Wednesday 8 August 2012

How to Design a Performance Management System - Step 1 (Part 3 of 10 of HRSG’s Guide to Performance Management through Competencies)

When designing a Performance Management process and system I often tell clients that it is not the form or the software for delivering the system that you have to worry about. Performance Management is all about creating a “… a shared understanding about what is to be achieved as well as how it is to be achieved. It is an approach to managing people that increases the probability of achieving success.” The form or software delivery tool simply enables and guides participants in the process. In this respect then, system design becomes very important. Taking a system “ off the shelf” or borrowing one that worked for another organization will in all likelihood not meet your needs.

Engaging Key Stakeholders

Engaging key stakeholder groups in the design of the system is essential to the success of the system. If the major stakeholders are involved, they are far more likely to support the system and encourage others to engage in the process in a constructive positive manner.

Senior Management should be the key champions for the system and should “walk the talk”. If you have unions within your organization, they should contribute to the design of the system; otherwise, they will be a key stumbling block in implementation. Employees also must understand the value of the system– how it will help in understanding the performance requirements of their jobs, and how it will support their growth and development. Customer perspectives interests are also often incorporated, since they are the recipient or your organization’s services or products.

Goals / Purpose for Management

There are a variety of reasons why organizations want to have solid performance management systems in place. You should clearly articulate what you want to accomplish through your system. For example, if the results of the process are used to drive key and important employee decisions like pay increases, bonus or reward programs, succession planning or promotional decisions, disciplinary action for poor performance, etc., then the process should be as objective and as well-documented as possible. Often, it is important to be able to discriminate different levels of performance (e.g., for allocation of incentive pay or bonus schemes), and this is most often done through rating scales that have clear criteria for establishing the level of performance.

In designing a Performance Management system you need to clearly define the goals of your system. In doing so, you should engage as many different stakeholder perspectives as possible. One method we have often used is to engage a Design Committee to represent the interests and perspectives of senior management, middle management, employees, unions (if applicable) and clients/customers, as necessary. Leading them through a structured process, we help them in defining the perspectives and interests and reaching a consensus on systems goals, principles and parameters that will meet most of all stakeholder needs.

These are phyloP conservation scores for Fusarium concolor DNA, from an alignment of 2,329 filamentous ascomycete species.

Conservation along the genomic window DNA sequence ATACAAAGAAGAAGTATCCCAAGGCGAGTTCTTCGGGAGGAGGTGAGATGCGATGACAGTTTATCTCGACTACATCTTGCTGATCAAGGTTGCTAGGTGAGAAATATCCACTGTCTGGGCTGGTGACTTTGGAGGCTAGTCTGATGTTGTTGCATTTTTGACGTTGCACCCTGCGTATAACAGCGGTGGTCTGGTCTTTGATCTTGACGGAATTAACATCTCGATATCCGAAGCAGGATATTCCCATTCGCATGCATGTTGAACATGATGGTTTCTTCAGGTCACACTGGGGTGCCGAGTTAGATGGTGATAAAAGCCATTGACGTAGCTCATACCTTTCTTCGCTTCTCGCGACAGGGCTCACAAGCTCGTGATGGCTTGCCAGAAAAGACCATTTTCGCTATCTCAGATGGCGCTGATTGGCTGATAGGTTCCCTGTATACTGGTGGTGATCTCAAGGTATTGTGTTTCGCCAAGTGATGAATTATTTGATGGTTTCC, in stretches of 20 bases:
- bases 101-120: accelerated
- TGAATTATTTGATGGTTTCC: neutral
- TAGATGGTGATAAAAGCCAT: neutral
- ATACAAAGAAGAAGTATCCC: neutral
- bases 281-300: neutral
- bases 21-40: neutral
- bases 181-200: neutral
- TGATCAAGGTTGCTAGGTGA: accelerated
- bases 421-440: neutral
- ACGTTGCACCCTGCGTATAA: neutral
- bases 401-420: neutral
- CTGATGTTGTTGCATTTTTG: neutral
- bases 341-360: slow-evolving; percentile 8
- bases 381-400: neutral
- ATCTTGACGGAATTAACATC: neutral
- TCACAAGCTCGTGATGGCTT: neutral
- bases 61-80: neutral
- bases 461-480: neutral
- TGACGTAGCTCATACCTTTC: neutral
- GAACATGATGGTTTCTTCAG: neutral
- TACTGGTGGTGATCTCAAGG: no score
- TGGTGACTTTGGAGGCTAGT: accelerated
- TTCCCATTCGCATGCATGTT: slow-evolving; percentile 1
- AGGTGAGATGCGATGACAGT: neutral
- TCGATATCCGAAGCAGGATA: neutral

Guiding Principles

Closely tied to the goals for your Performance Management process, it is important to define the guiding principles for its design. Here are a few that I have seen many organizations adopt:
  • Align staff goals with the goals of the organization
  • Foster joint accountability and ongoing partnership between superiors and employees 
  • Encourage regular two-way feedback
  • Address both the “what” and “how” of performance
  • Impact performance positively and support development for current and future roles
  • Recognize accomplishments and the right behaviors
  • Be simple and straightforward

The next blog in this series looks more closely at some of the key parameters to consider in designing and implementing a system that integrates competencies. Sign up to our blog’s mailing list through the form on the right-hand side to receive the rest of the series in your inbox.

HRSG is a leader in competency-based performance management solutions and training. Contact us today to find out how we can help you.


  1. Great post. I am writing a paper about performance management so I have been doing a lot of research. That is how I came across your post. I am glad I did because this has been very helpful. Thanks so much for sharing Suzanne.

  2. Nice article Suzanne; I agree that stakeholders must be on board but wondering how to manage balance between for performance evaluators and assessors. Secondly if the strategic process is owned by senior management then they should build a system to measure performance not the stakeholder as they might be looking for financial prospective only. Here is an article which I like
    this talk about developing a performance management system that can capture value preposition and highlight business process performances.